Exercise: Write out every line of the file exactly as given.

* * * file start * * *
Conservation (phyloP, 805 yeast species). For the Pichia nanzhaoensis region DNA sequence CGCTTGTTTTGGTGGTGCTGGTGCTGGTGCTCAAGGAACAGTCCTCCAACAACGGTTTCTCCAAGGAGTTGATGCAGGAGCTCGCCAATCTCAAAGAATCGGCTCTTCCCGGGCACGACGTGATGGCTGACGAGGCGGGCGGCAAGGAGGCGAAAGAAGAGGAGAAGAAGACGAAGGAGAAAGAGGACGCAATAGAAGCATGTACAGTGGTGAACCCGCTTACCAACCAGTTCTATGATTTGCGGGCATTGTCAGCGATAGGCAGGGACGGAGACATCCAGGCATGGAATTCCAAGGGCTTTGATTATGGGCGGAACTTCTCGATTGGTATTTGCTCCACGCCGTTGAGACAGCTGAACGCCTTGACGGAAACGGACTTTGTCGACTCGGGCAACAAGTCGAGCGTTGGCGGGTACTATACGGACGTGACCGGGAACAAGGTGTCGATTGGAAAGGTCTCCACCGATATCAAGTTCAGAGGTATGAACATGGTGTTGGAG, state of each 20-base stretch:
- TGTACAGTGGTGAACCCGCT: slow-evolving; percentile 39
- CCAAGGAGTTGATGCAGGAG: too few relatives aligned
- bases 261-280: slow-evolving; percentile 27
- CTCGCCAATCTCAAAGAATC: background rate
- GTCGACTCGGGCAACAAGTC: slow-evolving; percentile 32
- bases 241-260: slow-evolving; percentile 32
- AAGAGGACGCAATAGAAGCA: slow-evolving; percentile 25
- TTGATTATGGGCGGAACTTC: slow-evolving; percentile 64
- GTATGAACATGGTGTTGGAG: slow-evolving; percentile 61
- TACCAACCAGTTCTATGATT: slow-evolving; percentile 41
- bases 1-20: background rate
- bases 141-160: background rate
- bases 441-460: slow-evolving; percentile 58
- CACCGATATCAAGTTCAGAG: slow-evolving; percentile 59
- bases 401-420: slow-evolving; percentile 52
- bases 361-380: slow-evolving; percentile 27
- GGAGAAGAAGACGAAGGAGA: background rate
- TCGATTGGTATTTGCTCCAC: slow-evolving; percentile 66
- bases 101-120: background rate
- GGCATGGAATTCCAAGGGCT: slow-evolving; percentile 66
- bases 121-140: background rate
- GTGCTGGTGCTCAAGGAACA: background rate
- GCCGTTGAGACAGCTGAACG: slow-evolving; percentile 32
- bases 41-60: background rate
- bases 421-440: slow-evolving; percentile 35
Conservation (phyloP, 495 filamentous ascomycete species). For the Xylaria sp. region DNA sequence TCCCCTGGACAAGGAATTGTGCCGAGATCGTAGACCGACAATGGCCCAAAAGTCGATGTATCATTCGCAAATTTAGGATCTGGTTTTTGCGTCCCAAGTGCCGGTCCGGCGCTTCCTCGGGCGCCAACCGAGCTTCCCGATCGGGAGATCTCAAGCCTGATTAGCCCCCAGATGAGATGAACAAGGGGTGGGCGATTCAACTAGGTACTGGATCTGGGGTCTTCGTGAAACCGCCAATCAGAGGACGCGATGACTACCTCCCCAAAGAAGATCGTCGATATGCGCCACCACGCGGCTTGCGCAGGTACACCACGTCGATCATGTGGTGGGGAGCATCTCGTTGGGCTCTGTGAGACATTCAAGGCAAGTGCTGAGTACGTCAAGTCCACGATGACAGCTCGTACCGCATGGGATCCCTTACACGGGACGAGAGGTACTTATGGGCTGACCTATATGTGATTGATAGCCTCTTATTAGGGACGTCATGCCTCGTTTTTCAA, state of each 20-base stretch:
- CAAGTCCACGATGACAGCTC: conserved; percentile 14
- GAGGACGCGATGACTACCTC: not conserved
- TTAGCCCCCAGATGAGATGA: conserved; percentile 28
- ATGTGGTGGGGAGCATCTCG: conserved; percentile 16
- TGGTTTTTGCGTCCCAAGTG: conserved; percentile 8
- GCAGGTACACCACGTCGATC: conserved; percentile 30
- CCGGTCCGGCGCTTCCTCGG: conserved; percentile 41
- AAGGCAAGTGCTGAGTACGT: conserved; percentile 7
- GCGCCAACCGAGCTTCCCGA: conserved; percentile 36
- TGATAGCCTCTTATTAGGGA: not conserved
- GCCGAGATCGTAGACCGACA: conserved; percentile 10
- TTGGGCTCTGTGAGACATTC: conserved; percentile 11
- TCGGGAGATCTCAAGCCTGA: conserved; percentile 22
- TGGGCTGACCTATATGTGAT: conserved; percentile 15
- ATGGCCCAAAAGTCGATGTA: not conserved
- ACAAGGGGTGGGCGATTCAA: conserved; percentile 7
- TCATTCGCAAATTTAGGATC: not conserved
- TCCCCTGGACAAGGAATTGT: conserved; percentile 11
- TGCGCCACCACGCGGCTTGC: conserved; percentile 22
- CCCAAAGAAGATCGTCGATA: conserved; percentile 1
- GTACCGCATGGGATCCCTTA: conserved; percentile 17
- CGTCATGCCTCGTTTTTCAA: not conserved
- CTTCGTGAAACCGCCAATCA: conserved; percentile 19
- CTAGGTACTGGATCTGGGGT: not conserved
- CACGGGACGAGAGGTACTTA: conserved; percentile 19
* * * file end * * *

Conservation (phyloP, 805 yeast species). For the Pichia nanzhaoensis region DNA sequence CGCTTGTTTTGGTGGTGCTGGTGCTGGTGCTCAAGGAACAGTCCTCCAACAACGGTTTCTCCAAGGAGTTGATGCAGGAGCTCGCCAATCTCAAAGAATCGGCTCTTCCCGGGCACGACGTGATGGCTGACGAGGCGGGCGGCAAGGAGGCGAAAGAAGAGGAGAAGAAGACGAAGGAGAAAGAGGACGCAATAGAAGCATGTACAGTGGTGAACCCGCTTACCAACCAGTTCTATGATTTGCGGGCATTGTCAGCGATAGGCAGGGACGGAGACATCCAGGCATGGAATTCCAAGGGCTTTGATTATGGGCGGAACTTCTCGATTGGTATTTGCTCCACGCCGTTGAGACAGCTGAACGCCTTGACGGAAACGGACTTTGTCGACTCGGGCAACAAGTCGAGCGTTGGCGGGTACTATACGGACGTGACCGGGAACAAGGTGTCGATTGGAAAGGTCTCCACCGATATCAAGTTCAGAGGTATGAACATGGTGTTGGAG, state of each 20-base stretch:
- TGTACAGTGGTGAACCCGCT: slow-evolving; percentile 39
- CCAAGGAGTTGATGCAGGAG: too few relatives aligned
- bases 261-280: slow-evolving; percentile 27
- CTCGCCAATCTCAAAGAATC: background rate
- GTCGACTCGGGCAACAAGTC: slow-evolving; percentile 32
- bases 241-260: slow-evolving; percentile 32
- AAGAGGACGCAATAGAAGCA: slow-evolving; percentile 25
- TTGATTATGGGCGGAACTTC: slow-evolving; percentile 64
- GTATGAACATGGTGTTGGAG: slow-evolving; percentile 61
- TACCAACCAGTTCTATGATT: slow-evolving; percentile 41
- bases 1-20: background rate
- bases 141-160: background rate
- bases 441-460: slow-evolving; percentile 58
- CACCGATATCAAGTTCAGAG: slow-evolving; percentile 59
- bases 401-420: slow-evolving; percentile 52
- bases 361-380: slow-evolving; percentile 27
- GGAGAAGAAGACGAAGGAGA: background rate
- TCGATTGGTATTTGCTCCAC: slow-evolving; percentile 66
- bases 101-120: background rate
- GGCATGGAATTCCAAGGGCT: slow-evolving; percentile 66
- bases 121-140: background rate
- GTGCTGGTGCTCAAGGAACA: background rate
- GCCGTTGAGACAGCTGAACG: slow-evolving; percentile 32
- bases 41-60: background rate
- bases 421-440: slow-evolving; percentile 35
Conservation (phyloP, 495 filamentous ascomycete species). For the Xylaria sp. region DNA sequence TCCCCTGGACAAGGAATTGTGCCGAGATCGTAGACCGACAATGGCCCAAAAGTCGATGTATCATTCGCAAATTTAGGATCTGGTTTTTGCGTCCCAAGTGCCGGTCCGGCGCTTCCTCGGGCGCCAACCGAGCTTCCCGATCGGGAGATCTCAAGCCTGATTAGCCCCCAGATGAGATGAACAAGGGGTGGGCGATTCAACTAGGTACTGGATCTGGGGTCTTCGTGAAACCGCCAATCAGAGGACGCGATGACTACCTCCCCAAAGAAGATCGTCGATATGCGCCACCACGCGGCTTGCGCAGGTACACCACGTCGATCATGTGGTGGGGAGCATCTCGTTGGGCTCTGTGAGACATTCAAGGCAAGTGCTGAGTACGTCAAGTCCACGATGACAGCTCGTACCGCATGGGATCCCTTACACGGGACGAGAGGTACTTATGGGCTGACCTATATGTGATTGATAGCCTCTTATTAGGGACGTCATGCCTCGTTTTTCAA, state of each 20-base stretch:
- CAAGTCCACGATGACAGCTC: conserved; percentile 14
- GAGGACGCGATGACTACCTC: not conserved
- TTAGCCCCCAGATGAGATGA: conserved; percentile 28
- ATGTGGTGGGGAGCATCTCG: conserved; percentile 16
- TGGTTTTTGCGTCCCAAGTG: conserved; percentile 8
- GCAGGTACACCACGTCGATC: conserved; percentile 30
- CCGGTCCGGCGCTTCCTCGG: conserved; percentile 41
- AAGGCAAGTGCTGAGTACGT: conserved; percentile 7
- GCGCCAACCGAGCTTCCCGA: conserved; percentile 36
- TGATAGCCTCTTATTAGGGA: not conserved
- GCCGAGATCGTAGACCGACA: conserved; percentile 10
- TTGGGCTCTGTGAGACATTC: conserved; percentile 11
- TCGGGAGATCTCAAGCCTGA: conserved; percentile 22
- TGGGCTGACCTATATGTGAT: conserved; percentile 15
- ATGGCCCAAAAGTCGATGTA: not conserved
- ACAAGGGGTGGGCGATTCAA: conserved; percentile 7
- TCATTCGCAAATTTAGGATC: not conserved
- TCCCCTGGACAAGGAATTGT: conserved; percentile 11
- TGCGCCACCACGCGGCTTGC: conserved; percentile 22
- CCCAAAGAAGATCGTCGATA: conserved; percentile 1
- GTACCGCATGGGATCCCTTA: conserved; percentile 17
- CGTCATGCCTCGTTTTTCAA: not conserved
- CTTCGTGAAACCGCCAATCA: conserved; percentile 19
- CTAGGTACTGGATCTGGGGT: not conserved
- CACGGGACGAGAGGTACTTA: conserved; percentile 19